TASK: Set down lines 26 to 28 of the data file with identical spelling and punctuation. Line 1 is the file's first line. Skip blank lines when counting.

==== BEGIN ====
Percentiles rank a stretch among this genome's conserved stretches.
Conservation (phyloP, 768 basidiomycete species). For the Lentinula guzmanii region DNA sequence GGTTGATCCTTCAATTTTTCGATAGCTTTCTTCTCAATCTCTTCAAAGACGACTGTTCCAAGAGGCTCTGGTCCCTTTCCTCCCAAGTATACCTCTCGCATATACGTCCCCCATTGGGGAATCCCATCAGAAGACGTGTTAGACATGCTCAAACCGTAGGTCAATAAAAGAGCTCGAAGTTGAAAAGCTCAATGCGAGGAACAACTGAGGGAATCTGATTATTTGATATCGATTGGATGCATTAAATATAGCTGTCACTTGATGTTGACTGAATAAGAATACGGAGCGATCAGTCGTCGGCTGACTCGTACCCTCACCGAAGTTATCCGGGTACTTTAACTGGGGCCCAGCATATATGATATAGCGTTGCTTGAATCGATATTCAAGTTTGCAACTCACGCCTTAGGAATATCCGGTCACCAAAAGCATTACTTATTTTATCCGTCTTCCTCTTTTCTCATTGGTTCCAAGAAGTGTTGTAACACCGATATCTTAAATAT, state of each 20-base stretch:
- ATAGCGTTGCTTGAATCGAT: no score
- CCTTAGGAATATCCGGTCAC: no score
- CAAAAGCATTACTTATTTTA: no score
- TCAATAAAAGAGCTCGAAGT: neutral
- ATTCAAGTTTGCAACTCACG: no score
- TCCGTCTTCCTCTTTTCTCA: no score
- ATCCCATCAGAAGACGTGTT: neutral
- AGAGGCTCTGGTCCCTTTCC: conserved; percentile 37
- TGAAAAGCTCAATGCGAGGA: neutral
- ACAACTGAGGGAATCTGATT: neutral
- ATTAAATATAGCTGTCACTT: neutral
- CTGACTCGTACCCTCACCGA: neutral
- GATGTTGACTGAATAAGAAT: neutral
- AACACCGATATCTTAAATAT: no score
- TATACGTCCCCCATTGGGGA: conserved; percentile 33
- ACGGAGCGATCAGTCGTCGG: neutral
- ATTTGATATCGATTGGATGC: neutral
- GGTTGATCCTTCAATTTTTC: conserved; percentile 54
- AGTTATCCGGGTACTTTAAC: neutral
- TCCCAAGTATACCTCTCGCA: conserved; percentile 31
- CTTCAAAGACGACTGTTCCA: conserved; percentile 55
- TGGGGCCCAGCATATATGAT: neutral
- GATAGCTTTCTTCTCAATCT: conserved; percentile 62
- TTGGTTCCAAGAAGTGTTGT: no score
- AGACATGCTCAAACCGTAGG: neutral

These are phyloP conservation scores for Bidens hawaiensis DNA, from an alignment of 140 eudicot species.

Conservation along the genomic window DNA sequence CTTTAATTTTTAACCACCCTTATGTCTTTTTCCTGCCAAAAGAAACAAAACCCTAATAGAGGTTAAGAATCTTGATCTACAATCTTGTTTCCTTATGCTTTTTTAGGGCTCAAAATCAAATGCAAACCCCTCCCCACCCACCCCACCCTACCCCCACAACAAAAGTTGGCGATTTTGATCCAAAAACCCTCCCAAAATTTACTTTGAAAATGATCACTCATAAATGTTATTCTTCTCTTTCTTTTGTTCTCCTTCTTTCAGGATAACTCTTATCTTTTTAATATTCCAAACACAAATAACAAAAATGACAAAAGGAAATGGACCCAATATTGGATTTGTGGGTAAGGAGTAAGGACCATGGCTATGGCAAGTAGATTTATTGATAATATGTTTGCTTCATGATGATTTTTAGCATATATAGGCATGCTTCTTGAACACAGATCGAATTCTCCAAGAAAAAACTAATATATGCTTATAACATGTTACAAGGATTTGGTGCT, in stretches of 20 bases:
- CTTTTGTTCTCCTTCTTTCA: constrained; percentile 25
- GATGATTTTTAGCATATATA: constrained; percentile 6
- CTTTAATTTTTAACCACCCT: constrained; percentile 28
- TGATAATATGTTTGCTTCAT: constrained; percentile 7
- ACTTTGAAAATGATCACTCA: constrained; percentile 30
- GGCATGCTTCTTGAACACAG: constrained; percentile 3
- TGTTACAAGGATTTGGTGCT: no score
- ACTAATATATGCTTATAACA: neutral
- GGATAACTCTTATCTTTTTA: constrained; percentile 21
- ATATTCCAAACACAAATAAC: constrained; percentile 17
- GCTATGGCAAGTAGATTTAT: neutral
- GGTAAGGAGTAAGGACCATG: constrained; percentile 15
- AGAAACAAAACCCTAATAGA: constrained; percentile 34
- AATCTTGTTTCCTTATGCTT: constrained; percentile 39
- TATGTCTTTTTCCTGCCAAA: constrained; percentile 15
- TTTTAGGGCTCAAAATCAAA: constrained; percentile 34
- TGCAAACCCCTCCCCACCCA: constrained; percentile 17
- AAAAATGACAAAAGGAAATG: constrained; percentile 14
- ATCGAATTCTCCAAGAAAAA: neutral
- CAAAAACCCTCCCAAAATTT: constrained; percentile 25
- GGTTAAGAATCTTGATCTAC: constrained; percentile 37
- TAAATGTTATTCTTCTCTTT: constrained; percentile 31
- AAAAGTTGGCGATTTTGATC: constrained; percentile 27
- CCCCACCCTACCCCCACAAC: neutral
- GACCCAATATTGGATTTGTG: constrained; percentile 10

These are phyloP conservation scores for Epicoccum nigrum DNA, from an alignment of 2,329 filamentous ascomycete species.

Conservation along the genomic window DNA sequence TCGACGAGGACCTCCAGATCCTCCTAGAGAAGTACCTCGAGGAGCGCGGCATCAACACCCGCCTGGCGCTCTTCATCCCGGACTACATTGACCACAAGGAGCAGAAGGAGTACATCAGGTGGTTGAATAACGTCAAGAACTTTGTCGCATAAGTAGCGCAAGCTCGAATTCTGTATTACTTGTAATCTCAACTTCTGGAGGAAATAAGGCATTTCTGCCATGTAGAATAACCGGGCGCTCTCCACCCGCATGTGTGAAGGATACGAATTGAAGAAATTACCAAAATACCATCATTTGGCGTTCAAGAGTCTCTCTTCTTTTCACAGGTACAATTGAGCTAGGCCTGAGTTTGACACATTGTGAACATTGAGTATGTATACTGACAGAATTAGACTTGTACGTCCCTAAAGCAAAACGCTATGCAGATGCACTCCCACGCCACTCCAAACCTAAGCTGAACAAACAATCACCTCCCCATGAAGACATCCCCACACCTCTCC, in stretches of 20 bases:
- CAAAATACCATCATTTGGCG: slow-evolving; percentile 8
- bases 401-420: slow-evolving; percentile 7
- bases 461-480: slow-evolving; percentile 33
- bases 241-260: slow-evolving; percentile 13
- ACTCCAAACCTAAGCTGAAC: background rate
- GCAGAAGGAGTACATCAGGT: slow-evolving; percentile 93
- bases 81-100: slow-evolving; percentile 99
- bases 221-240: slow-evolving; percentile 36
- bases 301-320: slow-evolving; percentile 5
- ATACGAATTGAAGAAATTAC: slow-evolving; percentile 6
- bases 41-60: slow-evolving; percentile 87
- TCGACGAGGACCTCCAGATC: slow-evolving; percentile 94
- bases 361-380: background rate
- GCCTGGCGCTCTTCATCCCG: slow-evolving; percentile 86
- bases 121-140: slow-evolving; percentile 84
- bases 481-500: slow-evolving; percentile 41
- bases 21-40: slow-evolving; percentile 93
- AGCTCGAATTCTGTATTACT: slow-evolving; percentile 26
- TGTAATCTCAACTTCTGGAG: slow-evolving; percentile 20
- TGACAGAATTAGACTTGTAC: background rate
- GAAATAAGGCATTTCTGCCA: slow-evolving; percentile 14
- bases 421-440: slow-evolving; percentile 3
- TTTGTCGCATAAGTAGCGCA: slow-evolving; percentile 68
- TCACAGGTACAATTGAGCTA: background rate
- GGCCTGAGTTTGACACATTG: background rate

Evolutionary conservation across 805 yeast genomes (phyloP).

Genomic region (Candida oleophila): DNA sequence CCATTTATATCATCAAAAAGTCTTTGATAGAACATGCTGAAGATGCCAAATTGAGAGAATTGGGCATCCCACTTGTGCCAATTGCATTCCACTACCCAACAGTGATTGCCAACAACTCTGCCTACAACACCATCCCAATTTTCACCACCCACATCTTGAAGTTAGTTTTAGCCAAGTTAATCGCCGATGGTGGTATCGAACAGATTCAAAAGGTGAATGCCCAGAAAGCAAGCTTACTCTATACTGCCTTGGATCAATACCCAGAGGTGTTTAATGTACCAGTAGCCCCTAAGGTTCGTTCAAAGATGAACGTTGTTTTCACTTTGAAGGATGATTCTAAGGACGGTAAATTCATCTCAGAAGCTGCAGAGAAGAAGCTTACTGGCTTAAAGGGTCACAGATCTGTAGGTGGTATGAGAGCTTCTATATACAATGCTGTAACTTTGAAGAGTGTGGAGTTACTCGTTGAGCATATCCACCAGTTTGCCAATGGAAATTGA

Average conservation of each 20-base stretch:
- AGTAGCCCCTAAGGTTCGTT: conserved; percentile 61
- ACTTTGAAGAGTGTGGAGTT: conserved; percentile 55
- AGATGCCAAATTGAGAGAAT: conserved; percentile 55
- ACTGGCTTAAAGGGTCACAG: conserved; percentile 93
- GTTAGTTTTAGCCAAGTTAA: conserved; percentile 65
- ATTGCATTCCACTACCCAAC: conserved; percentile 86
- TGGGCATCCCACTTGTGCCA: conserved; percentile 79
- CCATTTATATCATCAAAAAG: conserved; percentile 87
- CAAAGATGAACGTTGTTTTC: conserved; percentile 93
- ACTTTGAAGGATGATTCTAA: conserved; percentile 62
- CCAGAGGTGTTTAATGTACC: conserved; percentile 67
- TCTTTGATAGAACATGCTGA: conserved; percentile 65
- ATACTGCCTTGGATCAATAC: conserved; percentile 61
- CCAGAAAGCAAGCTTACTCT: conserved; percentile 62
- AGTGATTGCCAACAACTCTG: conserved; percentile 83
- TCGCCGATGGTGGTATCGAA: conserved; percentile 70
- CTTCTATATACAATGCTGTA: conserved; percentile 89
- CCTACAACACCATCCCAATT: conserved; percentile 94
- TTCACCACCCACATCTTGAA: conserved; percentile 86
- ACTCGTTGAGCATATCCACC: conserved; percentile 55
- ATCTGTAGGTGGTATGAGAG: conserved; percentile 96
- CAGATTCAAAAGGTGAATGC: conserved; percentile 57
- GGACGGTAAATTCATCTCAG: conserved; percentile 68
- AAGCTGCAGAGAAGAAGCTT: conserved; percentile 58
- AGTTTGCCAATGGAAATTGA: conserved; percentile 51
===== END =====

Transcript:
- TTGGTTCCAAGAAGTGTTGT: no score
- AGACATGCTCAAACCGTAGG: neutral

These are phyloP conservation scores for Bidens hawaiensis DNA, from an alignment of 140 eudicot species.